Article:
CHARLESTON (AP) — Former West Virginia Supreme Court Justice Elliott “Spike” Maynard, who lost a re-election bid a few months after photos surfaced of him vacationing with former Massey Energy CEO Don Blankenship, has died.
Maynard, 71, died Thursday at Charleston Area Medical Center, according to a statement by the court, which did not list a cause of death. Maynard had been at the hospital for the past month.
The Mingo County native was elected to a 12-year term on the court as a Democrat in 1996. He served in the rotating role of chief justice in 2000, 2004, and 2008.
Current Supreme Court justices remembered Maynard for his wit, kindness, wisdom and love for art, opera and theater.
“When you sit next to someone every day, you learn a lot about them,” Justice Margaret Workman said. “Spike Maynard was a very kind person and he cared about people. As a judge, he knew when to be tough and when to be compassionate.”
West Virginia Republican Party Chairman Conrad Lucas called Maynard “a true West Virginian, a brilliant legal mind and a champion of the conservative cause. As a proud son of Mingo County, Spike embodied the role of a classic southern gentleman. Spike will go down in history as one of the most colorful and charming individuals ever to enter public life in the Mountain State.”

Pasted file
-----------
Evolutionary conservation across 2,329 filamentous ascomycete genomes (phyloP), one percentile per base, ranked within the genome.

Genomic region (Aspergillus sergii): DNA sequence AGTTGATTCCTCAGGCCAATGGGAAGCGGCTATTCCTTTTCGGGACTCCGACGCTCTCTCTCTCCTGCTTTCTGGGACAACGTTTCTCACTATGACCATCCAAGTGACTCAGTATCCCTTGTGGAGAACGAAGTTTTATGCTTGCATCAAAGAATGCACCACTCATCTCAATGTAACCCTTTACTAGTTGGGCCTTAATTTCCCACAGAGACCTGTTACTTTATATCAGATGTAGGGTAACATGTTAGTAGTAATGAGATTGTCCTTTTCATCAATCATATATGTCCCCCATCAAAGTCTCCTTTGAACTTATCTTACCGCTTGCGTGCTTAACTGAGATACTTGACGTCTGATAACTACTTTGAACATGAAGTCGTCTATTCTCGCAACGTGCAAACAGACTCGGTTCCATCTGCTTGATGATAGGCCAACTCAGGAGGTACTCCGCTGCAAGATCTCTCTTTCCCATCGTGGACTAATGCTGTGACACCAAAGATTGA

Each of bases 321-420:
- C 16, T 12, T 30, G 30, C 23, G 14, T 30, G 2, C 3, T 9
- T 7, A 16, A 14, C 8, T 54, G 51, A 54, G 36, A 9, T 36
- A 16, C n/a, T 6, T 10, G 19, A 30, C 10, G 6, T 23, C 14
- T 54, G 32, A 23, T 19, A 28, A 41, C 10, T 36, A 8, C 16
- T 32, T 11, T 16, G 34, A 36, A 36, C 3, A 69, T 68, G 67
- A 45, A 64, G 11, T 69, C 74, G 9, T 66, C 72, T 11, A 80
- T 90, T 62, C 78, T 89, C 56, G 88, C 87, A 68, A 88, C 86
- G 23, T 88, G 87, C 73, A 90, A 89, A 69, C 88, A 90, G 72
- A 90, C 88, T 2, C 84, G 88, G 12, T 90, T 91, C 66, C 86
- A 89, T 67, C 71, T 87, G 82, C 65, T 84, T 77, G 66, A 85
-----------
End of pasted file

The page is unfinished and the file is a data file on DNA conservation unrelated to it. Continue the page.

Maynard drew criticism when photos became public of him vacationing on the French Riviera in 2006 with Blankenship before voting with the majority in a 3-2 decision reversing a $76 million judgment against Massey.
At the time, Maynard said their friendship “has never influenced any decision I’ve made for the Court. Like most judges I don’t reward my friends, or punish my enemies from the bench.”
Maynard recused himself when the court reheard the case. He lost in the Democratic primary in 2008.
Maynard later switched to the Republican party and lost his bid in 2010 to unseat Democratic Rep. Nick Rahall in the state’s 3rd Congressional District.
Maynard was born in Williamson and earned his bachelor’s degree from Florida Southern College and his law degree from West Virginia University.
He served in the Air Force in the 1960s, went into private practice and served as prosecutor and circuit judge in Mingo County before being elected to the Supreme Court.
After leaving the high court, he served as a senior status justice and presided in several circuit court cases where the sitting judge was recused.
Weaver Mortuary in Williamson is handling funeral arrangements, which were incomplete Friday morning.